3D ad in front of Burj Khalifa
Next level gaming
BMW driver…
Google testing journalism AI. We are doing it already 2 years, and without Google biased propoganda and manipulated censorship
Unlike illegal imigrants coming by boats - US Citizens Will Need Visa To Travel To Europe in 2024
Musk announces Twitter name and logo change to X.com
The politician and the journalist lost control and started fighting on live broadcast.
The future of sports
Unveiling the Black Hole: The Mysterious Fate of EU's Aid to Ukraine
Farewell to a Music Titan: Tony Bennett, Renowned Jazz and Pop Vocalist, Passes Away at 96
Alarming Behavior Among Florida's Sharks Raises Concerns Over Possible Cocaine Exposure
Transgender Exclusion in Miss Italy Stirs Controversy Amidst Changing Global Beauty Pageant Landscape
Joe Biden admitted, in his own words, that he delivered what he promised in exchange for the $10 million bribe he received from the Ukraine Oil Company.
TikTok Takes On Spotify And Apple, Launches Own Music Service
Global Trend: Using Anti-Fake News Laws as Censorship Tools - A Deep Dive into Tunisia's Scenario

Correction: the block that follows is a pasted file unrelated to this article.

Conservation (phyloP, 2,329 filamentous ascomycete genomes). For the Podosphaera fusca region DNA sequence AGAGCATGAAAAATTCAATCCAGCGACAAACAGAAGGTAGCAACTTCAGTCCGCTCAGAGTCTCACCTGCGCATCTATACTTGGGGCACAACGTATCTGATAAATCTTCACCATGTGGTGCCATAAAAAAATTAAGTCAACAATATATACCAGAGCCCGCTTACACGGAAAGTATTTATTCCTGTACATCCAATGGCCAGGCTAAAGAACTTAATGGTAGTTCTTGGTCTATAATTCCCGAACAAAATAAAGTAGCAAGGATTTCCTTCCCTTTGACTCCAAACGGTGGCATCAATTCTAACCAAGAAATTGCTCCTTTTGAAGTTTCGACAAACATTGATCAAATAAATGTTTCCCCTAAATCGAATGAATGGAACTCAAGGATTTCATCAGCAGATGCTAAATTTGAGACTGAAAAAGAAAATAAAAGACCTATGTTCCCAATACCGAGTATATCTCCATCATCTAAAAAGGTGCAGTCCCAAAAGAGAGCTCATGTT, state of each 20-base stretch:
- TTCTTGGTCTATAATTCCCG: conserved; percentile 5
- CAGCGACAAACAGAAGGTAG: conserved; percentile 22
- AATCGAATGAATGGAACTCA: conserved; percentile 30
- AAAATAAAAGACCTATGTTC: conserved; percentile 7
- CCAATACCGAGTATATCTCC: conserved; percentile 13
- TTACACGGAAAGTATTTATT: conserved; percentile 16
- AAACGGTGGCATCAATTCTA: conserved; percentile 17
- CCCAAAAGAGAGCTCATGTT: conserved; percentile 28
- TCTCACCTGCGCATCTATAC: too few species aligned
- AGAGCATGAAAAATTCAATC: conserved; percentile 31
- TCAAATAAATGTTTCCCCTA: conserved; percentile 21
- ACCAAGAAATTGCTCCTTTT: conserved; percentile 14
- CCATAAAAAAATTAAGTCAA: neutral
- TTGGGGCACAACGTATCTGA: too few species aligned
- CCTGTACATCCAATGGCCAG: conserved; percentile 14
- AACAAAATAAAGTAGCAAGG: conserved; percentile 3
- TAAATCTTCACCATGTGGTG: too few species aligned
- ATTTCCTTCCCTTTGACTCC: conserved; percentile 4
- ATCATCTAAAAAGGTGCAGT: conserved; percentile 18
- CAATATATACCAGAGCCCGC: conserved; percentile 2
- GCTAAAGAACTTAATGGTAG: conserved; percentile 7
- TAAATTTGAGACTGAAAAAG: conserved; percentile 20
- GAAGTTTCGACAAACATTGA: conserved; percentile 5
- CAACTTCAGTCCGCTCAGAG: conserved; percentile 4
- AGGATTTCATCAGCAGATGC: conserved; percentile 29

Arresting Putin During South African Visit Would Equate to War Declaration, Asserts President Ramaphosa
Hacktivist Collective Anonymous Launches 'Project Disclosure' to Unearth Information on UFOs and ETIs
Typo sends millions of US military emails to Russian ally Mali
Server Arrested For Theft After Refusing To Pay A Table's $100 Restaurant Bill When They Dined & Dashed
The Changing Face of Europe: How Mass Migration is Reshaping the Political Landscape
China Urges EU to Clarify Strategic Partnership Amid Trade Tensions
The Last Pour: Anchor Brewing, America's Pioneer Craft Brewer, Closes After 127 Years
Democracy not: EU's Digital Commissioner Considers Shutting Down Social Media Platforms Amid Social Unrest
Sarah Silverman and Renowned Authors Lodge Copyright Infringement Case Against OpenAI and Meta
Why Do Tech Executives Support Kennedy Jr.?
The New York Times Announces Closure of its Sports Section in Favor of The Athletic
BBC Anchor Huw Edwards Hospitalized Amid Child Sex Abuse Allegations, Family Confirms
Florida Attorney General requests Meta CEO's testimony on company's platforms' alleged facilitation of illicit activities
The Distorted Mirror of actual approval ratings: Examining the True Threat to Democracy Beyond the Persona of Putin
40,000 child slaves in Congo are forced to work in cobalt mines so we can drive electric cars.